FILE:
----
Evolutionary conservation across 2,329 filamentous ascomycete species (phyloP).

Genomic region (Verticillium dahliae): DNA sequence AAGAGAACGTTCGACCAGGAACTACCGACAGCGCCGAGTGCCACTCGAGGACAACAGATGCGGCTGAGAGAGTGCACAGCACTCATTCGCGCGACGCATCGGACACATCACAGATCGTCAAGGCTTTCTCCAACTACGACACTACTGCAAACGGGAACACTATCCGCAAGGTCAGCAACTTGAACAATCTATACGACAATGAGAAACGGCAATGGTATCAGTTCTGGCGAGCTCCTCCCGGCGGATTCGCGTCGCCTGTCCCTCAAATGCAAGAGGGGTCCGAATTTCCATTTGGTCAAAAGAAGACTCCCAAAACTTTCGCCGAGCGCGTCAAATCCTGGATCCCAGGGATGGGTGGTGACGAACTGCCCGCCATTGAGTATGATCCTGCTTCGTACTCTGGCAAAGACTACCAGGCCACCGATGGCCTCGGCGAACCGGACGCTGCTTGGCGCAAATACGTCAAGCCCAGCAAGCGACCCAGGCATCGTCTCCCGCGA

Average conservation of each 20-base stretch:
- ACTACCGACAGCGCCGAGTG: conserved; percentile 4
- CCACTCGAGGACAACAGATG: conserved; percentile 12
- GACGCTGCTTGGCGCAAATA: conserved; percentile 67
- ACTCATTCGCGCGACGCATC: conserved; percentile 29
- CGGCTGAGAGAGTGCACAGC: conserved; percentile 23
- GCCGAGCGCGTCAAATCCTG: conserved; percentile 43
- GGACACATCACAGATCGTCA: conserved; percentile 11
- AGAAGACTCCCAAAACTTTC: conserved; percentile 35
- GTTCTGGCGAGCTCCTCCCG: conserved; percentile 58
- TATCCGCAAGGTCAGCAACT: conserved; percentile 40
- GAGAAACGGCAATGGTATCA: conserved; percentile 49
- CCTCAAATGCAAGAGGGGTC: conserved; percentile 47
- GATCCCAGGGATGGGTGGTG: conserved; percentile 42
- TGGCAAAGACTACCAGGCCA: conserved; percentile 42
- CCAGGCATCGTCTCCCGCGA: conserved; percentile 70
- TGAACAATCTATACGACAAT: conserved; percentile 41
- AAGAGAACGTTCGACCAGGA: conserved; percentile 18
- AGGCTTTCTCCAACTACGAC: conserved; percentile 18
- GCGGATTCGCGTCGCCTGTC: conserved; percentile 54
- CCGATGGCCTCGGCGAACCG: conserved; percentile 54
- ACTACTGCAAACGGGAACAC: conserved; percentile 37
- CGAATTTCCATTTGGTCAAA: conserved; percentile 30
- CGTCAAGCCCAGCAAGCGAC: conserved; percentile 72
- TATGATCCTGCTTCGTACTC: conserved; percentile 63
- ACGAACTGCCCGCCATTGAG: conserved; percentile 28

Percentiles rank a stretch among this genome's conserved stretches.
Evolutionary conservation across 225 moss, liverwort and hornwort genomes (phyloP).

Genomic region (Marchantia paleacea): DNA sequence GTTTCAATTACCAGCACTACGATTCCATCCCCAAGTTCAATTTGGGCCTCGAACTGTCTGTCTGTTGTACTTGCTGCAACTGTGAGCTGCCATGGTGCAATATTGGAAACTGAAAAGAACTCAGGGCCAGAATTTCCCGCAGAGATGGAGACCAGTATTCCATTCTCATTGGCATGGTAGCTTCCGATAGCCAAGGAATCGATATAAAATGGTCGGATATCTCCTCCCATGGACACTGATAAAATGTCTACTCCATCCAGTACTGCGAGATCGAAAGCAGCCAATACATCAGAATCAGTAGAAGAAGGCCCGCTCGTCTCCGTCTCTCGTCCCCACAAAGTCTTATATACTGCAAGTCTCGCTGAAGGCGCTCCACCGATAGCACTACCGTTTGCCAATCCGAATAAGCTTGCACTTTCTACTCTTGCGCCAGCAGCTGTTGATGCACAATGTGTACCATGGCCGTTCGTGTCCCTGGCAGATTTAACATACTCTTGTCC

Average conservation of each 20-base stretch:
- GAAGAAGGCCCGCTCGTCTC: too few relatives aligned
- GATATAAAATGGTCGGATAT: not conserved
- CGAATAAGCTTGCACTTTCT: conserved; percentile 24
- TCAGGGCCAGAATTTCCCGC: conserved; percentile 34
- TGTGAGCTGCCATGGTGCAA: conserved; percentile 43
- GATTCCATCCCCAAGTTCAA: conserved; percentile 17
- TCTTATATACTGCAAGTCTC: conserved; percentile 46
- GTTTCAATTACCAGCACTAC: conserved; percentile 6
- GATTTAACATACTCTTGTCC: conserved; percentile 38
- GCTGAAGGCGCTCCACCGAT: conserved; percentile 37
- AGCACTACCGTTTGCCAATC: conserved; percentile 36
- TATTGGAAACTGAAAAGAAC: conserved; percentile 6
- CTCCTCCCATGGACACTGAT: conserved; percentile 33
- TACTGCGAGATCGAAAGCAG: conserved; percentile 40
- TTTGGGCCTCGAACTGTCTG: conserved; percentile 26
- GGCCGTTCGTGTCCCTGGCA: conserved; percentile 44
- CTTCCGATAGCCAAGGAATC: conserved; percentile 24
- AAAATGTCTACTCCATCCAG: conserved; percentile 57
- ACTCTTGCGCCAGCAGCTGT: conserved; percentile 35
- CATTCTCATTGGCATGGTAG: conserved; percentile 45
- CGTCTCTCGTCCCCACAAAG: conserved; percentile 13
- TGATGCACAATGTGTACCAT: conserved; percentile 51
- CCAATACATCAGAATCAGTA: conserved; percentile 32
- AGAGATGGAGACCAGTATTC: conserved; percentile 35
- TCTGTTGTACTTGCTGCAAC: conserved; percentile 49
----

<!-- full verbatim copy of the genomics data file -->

Evolutionary conservation across 2,329 filamentous ascomycete species (phyloP).

Genomic region (Verticillium dahliae): DNA sequence AAGAGAACGTTCGACCAGGAACTACCGACAGCGCCGAGTGCCACTCGAGGACAACAGATGCGGCTGAGAGAGTGCACAGCACTCATTCGCGCGACGCATCGGACACATCACAGATCGTCAAGGCTTTCTCCAACTACGACACTACTGCAAACGGGAACACTATCCGCAAGGTCAGCAACTTGAACAATCTATACGACAATGAGAAACGGCAATGGTATCAGTTCTGGCGAGCTCCTCCCGGCGGATTCGCGTCGCCTGTCCCTCAAATGCAAGAGGGGTCCGAATTTCCATTTGGTCAAAAGAAGACTCCCAAAACTTTCGCCGAGCGCGTCAAATCCTGGATCCCAGGGATGGGTGGTGACGAACTGCCCGCCATTGAGTATGATCCTGCTTCGTACTCTGGCAAAGACTACCAGGCCACCGATGGCCTCGGCGAACCGGACGCTGCTTGGCGCAAATACGTCAAGCCCAGCAAGCGACCCAGGCATCGTCTCCCGCGA

Average conservation of each 20-base stretch:
- ACTACCGACAGCGCCGAGTG: conserved; percentile 4
- CCACTCGAGGACAACAGATG: conserved; percentile 12
- GACGCTGCTTGGCGCAAATA: conserved; percentile 67
- ACTCATTCGCGCGACGCATC: conserved; percentile 29
- CGGCTGAGAGAGTGCACAGC: conserved; percentile 23
- GCCGAGCGCGTCAAATCCTG: conserved; percentile 43
- GGACACATCACAGATCGTCA: conserved; percentile 11
- AGAAGACTCCCAAAACTTTC: conserved; percentile 35
- GTTCTGGCGAGCTCCTCCCG: conserved; percentile 58
- TATCCGCAAGGTCAGCAACT: conserved; percentile 40
- GAGAAACGGCAATGGTATCA: conserved; percentile 49
- CCTCAAATGCAAGAGGGGTC: conserved; percentile 47
- GATCCCAGGGATGGGTGGTG: conserved; percentile 42
- TGGCAAAGACTACCAGGCCA: conserved; percentile 42
- CCAGGCATCGTCTCCCGCGA: conserved; percentile 70
- TGAACAATCTATACGACAAT: conserved; percentile 41
- AAGAGAACGTTCGACCAGGA: conserved; percentile 18
- AGGCTTTCTCCAACTACGAC: conserved; percentile 18
- GCGGATTCGCGTCGCCTGTC: conserved; percentile 54
- CCGATGGCCTCGGCGAACCG: conserved; percentile 54
- ACTACTGCAAACGGGAACAC: conserved; percentile 37
- CGAATTTCCATTTGGTCAAA: conserved; percentile 30
- CGTCAAGCCCAGCAAGCGAC: conserved; percentile 72
- TATGATCCTGCTTCGTACTC: conserved; percentile 63
- ACGAACTGCCCGCCATTGAG: conserved; percentile 28

Percentiles rank a stretch among this genome's conserved stretches.
Evolutionary conservation across 225 moss, liverwort and hornwort genomes (phyloP).

Genomic region (Marchantia paleacea): DNA sequence GTTTCAATTACCAGCACTACGATTCCATCCCCAAGTTCAATTTGGGCCTCGAACTGTCTGTCTGTTGTACTTGCTGCAACTGTGAGCTGCCATGGTGCAATATTGGAAACTGAAAAGAACTCAGGGCCAGAATTTCCCGCAGAGATGGAGACCAGTATTCCATTCTCATTGGCATGGTAGCTTCCGATAGCCAAGGAATCGATATAAAATGGTCGGATATCTCCTCCCATGGACACTGATAAAATGTCTACTCCATCCAGTACTGCGAGATCGAAAGCAGCCAATACATCAGAATCAGTAGAAGAAGGCCCGCTCGTCTCCGTCTCTCGTCCCCACAAAGTCTTATATACTGCAAGTCTCGCTGAAGGCGCTCCACCGATAGCACTACCGTTTGCCAATCCGAATAAGCTTGCACTTTCTACTCTTGCGCCAGCAGCTGTTGATGCACAATGTGTACCATGGCCGTTCGTGTCCCTGGCAGATTTAACATACTCTTGTCC

Average conservation of each 20-base stretch:
- GAAGAAGGCCCGCTCGTCTC: too few relatives aligned
- GATATAAAATGGTCGGATAT: not conserved
- CGAATAAGCTTGCACTTTCT: conserved; percentile 24
- TCAGGGCCAGAATTTCCCGC: conserved; percentile 34
- TGTGAGCTGCCATGGTGCAA: conserved; percentile 43
- GATTCCATCCCCAAGTTCAA: conserved; percentile 17
- TCTTATATACTGCAAGTCTC: conserved; percentile 46
- GTTTCAATTACCAGCACTAC: conserved; percentile 6
- GATTTAACATACTCTTGTCC: conserved; percentile 38
- GCTGAAGGCGCTCCACCGAT: conserved; percentile 37
- AGCACTACCGTTTGCCAATC: conserved; percentile 36
- TATTGGAAACTGAAAAGAAC: conserved; percentile 6
- CTCCTCCCATGGACACTGAT: conserved; percentile 33
- TACTGCGAGATCGAAAGCAG: conserved; percentile 40
- TTTGGGCCTCGAACTGTCTG: conserved; percentile 26
- GGCCGTTCGTGTCCCTGGCA: conserved; percentile 44
- CTTCCGATAGCCAAGGAATC: conserved; percentile 24
- AAAATGTCTACTCCATCCAG: conserved; percentile 57
- ACTCTTGCGCCAGCAGCTGT: conserved; percentile 35
- CATTCTCATTGGCATGGTAG: conserved; percentile 45
- CGTCTCTCGTCCCCACAAAG: conserved; percentile 13
- TGATGCACAATGTGTACCAT: conserved; percentile 51
- CCAATACATCAGAATCAGTA: conserved; percentile 32
- AGAGATGGAGACCAGTATTC: conserved; percentile 35
- TCTGTTGTACTTGCTGCAAC: conserved; percentile 49